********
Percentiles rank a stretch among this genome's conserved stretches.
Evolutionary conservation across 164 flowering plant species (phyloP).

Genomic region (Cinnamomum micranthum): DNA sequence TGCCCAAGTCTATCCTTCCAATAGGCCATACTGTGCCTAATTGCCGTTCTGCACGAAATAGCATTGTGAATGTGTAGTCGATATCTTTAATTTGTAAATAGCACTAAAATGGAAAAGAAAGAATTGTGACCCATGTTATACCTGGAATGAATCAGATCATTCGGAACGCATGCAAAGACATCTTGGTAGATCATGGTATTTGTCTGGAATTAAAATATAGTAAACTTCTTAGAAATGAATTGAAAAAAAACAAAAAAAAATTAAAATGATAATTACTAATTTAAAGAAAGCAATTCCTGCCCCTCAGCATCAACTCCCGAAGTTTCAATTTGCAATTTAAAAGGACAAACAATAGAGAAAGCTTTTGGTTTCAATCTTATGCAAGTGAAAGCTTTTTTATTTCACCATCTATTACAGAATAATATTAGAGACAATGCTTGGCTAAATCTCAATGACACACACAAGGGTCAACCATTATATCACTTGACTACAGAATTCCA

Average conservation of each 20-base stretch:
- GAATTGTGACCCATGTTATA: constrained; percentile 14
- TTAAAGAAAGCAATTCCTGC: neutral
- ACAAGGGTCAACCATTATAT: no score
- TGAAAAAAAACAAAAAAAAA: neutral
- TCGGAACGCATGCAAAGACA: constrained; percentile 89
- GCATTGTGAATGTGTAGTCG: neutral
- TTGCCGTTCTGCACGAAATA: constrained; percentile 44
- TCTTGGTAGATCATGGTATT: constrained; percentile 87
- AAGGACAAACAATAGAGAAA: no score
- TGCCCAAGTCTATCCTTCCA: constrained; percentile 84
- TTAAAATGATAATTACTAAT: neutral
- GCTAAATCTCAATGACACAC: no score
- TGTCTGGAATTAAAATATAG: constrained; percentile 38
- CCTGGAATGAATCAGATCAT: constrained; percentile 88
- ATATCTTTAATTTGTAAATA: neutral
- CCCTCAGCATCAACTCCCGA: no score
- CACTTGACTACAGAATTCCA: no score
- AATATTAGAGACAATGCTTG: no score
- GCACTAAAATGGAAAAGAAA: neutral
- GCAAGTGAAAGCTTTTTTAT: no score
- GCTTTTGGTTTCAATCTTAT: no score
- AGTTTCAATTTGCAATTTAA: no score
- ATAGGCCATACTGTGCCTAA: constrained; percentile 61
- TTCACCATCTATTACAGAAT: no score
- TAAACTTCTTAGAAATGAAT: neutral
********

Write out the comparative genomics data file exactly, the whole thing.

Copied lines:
Percentiles rank a stretch among this genome's conserved stretches.
Evolutionary conservation across 164 flowering plant species (phyloP).

Genomic region (Cinnamomum micranthum): DNA sequence TGCCCAAGTCTATCCTTCCAATAGGCCATACTGTGCCTAATTGCCGTTCTGCACGAAATAGCATTGTGAATGTGTAGTCGATATCTTTAATTTGTAAATAGCACTAAAATGGAAAAGAAAGAATTGTGACCCATGTTATACCTGGAATGAATCAGATCATTCGGAACGCATGCAAAGACATCTTGGTAGATCATGGTATTTGTCTGGAATTAAAATATAGTAAACTTCTTAGAAATGAATTGAAAAAAAACAAAAAAAAATTAAAATGATAATTACTAATTTAAAGAAAGCAATTCCTGCCCCTCAGCATCAACTCCCGAAGTTTCAATTTGCAATTTAAAAGGACAAACAATAGAGAAAGCTTTTGGTTTCAATCTTATGCAAGTGAAAGCTTTTTTATTTCACCATCTATTACAGAATAATATTAGAGACAATGCTTGGCTAAATCTCAATGACACACACAAGGGTCAACCATTATATCACTTGACTACAGAATTCCA

Average conservation of each 20-base stretch:
- GAATTGTGACCCATGTTATA: constrained; percentile 14
- TTAAAGAAAGCAATTCCTGC: neutral
- ACAAGGGTCAACCATTATAT: no score
- TGAAAAAAAACAAAAAAAAA: neutral
- TCGGAACGCATGCAAAGACA: constrained; percentile 89
- GCATTGTGAATGTGTAGTCG: neutral
- TTGCCGTTCTGCACGAAATA: constrained; percentile 44
- TCTTGGTAGATCATGGTATT: constrained; percentile 87
- AAGGACAAACAATAGAGAAA: no score
- TGCCCAAGTCTATCCTTCCA: constrained; percentile 84
- TTAAAATGATAATTACTAAT: neutral
- GCTAAATCTCAATGACACAC: no score
- TGTCTGGAATTAAAATATAG: constrained; percentile 38
- CCTGGAATGAATCAGATCAT: constrained; percentile 88
- ATATCTTTAATTTGTAAATA: neutral
- CCCTCAGCATCAACTCCCGA: no score
- CACTTGACTACAGAATTCCA: no score
- AATATTAGAGACAATGCTTG: no score
- GCACTAAAATGGAAAAGAAA: neutral
- GCAAGTGAAAGCTTTTTTAT: no score
- GCTTTTGGTTTCAATCTTAT: no score
- AGTTTCAATTTGCAATTTAA: no score
- ATAGGCCATACTGTGCCTAA: constrained; percentile 61
- TTCACCATCTATTACAGAAT: no score
- TAAACTTCTTAGAAATGAAT: neutral